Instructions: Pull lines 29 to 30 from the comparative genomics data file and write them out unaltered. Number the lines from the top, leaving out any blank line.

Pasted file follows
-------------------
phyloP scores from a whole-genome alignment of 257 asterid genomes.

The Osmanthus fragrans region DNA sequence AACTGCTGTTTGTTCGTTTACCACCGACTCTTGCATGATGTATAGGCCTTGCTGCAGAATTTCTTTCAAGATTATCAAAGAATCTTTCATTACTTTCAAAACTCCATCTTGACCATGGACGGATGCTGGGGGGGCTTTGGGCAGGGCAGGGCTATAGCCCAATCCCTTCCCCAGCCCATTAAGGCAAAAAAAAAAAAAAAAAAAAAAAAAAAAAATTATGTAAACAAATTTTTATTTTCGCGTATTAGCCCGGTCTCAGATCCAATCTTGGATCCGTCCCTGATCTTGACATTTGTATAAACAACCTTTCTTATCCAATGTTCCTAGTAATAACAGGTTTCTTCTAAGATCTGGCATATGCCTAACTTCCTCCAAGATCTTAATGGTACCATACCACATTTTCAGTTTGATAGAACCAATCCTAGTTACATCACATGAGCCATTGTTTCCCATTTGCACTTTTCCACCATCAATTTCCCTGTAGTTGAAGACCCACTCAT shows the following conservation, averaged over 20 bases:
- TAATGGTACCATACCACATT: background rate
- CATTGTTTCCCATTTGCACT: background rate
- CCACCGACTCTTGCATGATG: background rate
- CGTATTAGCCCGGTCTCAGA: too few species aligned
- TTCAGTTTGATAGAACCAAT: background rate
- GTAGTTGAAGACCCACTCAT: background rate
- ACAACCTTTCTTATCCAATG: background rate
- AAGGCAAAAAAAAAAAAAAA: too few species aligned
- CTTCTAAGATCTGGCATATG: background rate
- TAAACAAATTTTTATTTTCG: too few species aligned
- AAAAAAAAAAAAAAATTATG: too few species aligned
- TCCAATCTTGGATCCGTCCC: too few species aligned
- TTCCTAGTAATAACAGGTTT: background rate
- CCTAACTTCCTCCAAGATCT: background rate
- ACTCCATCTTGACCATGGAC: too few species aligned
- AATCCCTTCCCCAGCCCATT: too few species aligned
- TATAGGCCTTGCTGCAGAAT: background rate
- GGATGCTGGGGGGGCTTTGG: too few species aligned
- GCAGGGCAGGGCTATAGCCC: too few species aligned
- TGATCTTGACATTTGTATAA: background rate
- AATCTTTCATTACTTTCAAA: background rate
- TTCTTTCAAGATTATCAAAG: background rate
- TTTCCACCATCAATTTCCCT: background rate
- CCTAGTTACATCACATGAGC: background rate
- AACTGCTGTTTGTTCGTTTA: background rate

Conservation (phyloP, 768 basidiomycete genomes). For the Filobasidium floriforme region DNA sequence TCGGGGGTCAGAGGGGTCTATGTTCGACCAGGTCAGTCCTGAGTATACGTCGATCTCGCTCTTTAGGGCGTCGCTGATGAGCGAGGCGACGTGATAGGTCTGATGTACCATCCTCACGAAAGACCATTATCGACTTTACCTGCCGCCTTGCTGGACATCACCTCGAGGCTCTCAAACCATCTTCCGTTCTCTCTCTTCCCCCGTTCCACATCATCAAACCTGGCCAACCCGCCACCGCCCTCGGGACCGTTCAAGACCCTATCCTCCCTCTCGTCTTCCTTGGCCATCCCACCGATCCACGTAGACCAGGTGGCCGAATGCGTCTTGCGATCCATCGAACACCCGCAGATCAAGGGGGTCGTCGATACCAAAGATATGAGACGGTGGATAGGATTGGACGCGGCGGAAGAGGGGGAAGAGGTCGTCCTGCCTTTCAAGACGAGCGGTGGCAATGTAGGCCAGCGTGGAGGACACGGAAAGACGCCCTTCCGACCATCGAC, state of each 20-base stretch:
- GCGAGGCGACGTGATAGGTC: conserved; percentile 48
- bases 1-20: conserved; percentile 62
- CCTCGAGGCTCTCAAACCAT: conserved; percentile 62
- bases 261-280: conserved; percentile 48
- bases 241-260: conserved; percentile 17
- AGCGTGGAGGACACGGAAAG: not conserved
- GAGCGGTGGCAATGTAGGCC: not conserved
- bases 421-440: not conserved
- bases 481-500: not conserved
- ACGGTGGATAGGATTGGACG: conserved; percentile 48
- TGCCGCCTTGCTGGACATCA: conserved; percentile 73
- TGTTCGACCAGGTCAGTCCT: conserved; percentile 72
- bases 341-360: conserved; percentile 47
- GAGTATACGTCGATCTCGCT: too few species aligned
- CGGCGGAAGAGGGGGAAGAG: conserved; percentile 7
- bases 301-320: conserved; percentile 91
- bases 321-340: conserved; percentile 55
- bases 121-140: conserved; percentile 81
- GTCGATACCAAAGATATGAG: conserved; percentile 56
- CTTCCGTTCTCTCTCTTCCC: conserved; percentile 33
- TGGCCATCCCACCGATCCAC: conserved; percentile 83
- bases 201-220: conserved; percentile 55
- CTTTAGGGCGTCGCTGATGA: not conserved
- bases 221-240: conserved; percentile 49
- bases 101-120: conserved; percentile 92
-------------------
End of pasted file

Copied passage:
- GCGAGGCGACGTGATAGGTC: conserved; percentile 48
- bases 1-20: conserved; percentile 62